Eliminating Halos in Imported Images


Eliminating Halos in Imported Images

If you compare an image created in Director's Paint window with a similar image created in Photoshop, you'll see a striking difference. In the image created in Director, the diagonal and curved lines display a stair-step effect referred to as jaggies. In the image created in Photoshop, the same diagonal and curved lines appear smooth ( Figure 8.26 ).

Figure 8.26. This image of a pencil created in Director's Paint window (left) looks a little jagged, while the Photoshop version (right) appears much smoother.


The superior quality of the Photoshop image results from a visual trick called anti-aliasing. Anti-aliasing is a careful blending of the foreground and background colors with intermediate colors in a way that fools the eye into seeing smooth lines and curves ( Figure 8.27 ). Photoshop does an excellent job of anti-aliasing, while Director's Paint window doesn't do it at all.

Figure 8.27. A closer inspection of the Photoshop version of the pencil reveals the use of anti-aliasing to create the appearance of smooth edges.


Anti-aliasing is handled differently with vector images than with bitmapped images. When Director displays a vector image, it performs anti-aliasing in real time while the image is on the screen. With a bitmapped image, however, the anti-aliasing is done at the time the image is created, and the color -blended pixels are stored as part of the image file.

Although anti-aliasing greatly improves the appearance of bitmapped images, it can make compositing difficult in Director. If you create an image on a white background in Photoshop, import it into Director, and apply the Background Transparent or Matte ink effect, you may see a white halo around the sprite ( Figure 8.28 ). This occurs because when the ink effect turns the pixels of the white background transparent, it ignores the blended-color pixels around the edges.

Figure 8.28. These grapes, created in Photoshop on a white background, display unwanted "halos" when the Background Transparent ink effect is applied.


There are two basic ways to eliminate the halo. One is to create and use an ink mask; the other is to edit or re-create the anti-aliased cast member. Each of these solutions has several variations. All require time and effort, butunless you choose to eliminate anti-aliasing entirelyall yield good-looking results. Choose the method that best fits your particular situation and your preferred way of working.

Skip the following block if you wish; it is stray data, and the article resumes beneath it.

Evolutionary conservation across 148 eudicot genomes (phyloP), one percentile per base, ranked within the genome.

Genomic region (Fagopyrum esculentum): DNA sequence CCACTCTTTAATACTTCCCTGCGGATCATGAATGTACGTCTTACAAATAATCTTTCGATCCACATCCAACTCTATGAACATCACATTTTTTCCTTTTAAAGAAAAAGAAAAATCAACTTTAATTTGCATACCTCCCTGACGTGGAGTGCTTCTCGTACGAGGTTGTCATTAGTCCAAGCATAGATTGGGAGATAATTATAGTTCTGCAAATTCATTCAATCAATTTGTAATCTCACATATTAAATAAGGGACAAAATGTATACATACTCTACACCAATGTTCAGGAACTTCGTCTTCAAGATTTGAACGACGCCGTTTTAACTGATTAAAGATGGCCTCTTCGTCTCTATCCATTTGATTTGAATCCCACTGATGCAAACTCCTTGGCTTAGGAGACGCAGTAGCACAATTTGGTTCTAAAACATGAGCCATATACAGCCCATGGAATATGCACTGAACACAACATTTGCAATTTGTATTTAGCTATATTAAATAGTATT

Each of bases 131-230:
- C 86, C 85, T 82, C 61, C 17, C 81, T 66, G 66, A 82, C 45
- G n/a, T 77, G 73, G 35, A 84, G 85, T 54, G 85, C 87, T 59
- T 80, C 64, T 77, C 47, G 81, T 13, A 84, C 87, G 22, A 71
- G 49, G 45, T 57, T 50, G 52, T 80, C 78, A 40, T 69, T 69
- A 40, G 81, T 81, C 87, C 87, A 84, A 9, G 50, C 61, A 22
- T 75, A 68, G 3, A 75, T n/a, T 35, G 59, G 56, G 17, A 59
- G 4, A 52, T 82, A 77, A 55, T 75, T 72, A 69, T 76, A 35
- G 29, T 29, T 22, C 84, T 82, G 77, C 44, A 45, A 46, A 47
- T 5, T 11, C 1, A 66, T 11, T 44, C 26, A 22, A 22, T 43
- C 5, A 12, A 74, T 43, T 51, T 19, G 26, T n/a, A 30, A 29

To eliminate a halo by using an ink mask:

  1. Create an 8-bit ink mask for the haloed cast member according to the steps in "To create and use an ink mask," earlier in this chapter.

    In the mask, make the background solid white and the interior of the cast member solid black, but leave the anti-aliased edges as shades of gray ( Figure 8.29 ).

    Figure 8.29. To eliminate the dreaded halo effect, create an ink mask for the grapes, leaving the anti-aliased edges as shades of gray.


  2. If you haven't done so already, create a sprite from the cast member.

  3. Apply the Mask ink effect to the sprite.

    The blended gray edges in the ink mask will largely cancel out the blended colors in the halo ( Figure 8.30 ).

    Figure 8.30. The grapes lose their halos when the Mask ink effect is applied.


To eliminate a halo by altering the cast member:

  1. Re-create the cast member from scratch, without anti-aliasing.

    You can do this in Director's Paint window (which has no anti-aliasing capability), or you can do it in an external program such as Photoshop by turning off anti-aliasing for each of the tools you use.


    Re-create the cast member in an external program, anti-aliased against a colored background. The color of the background should be similar to the color or colors that the sprite will be composited with in Director ( Figure 8.31 ).

    Figure 8.31. Because this bird is intended to be composited into a background of green leaves , it was created against a green background in Photoshop.



    Re-create the cast member in an external program, anti-aliased against a transparent background, and save it as a 32-bit image with an alpha channel. (For more on alpha channels, see the following section, "Working with Alpha Channels.")

  2. Reimport the cast member into Director.

  3. Create a sprite from the cast member.

  4. Apply the Background Transparent or Matte ink effect to the sprite ( Figure 8.32 ).

    Figure 8.32. The bird has a slight green halo when Background Transparent ink is applied, but the halo isn't noticeable because it's so similar to the color of the leaves.


graphics/tick.gif Tips

  • The three options in step 1 are included for the sake of completeness, but you probably won't want to use the first one. There's no good reason to eliminate anti-aliasing entirely, unless you happen to like jaggies.

  • The second optionanti-aliasing against a colored backgrounddoes not yield results as good as the third. However, it does add less data to your Director movie. That's because the second option allows you to save the cast member as an 8-bit file, while the third option requires a 32-bit file. (All other things being equal, an 8-bit file is only one-quarter the size of a 32-bit file.)


Macromedia Director MX for Windows and Macintosh. Visual QuickStart Guide
Macromedia Director MX for Windows and Macintosh. Visual QuickStart Guide
ISBN: 1847193439
Year: 2003
Pages: 139

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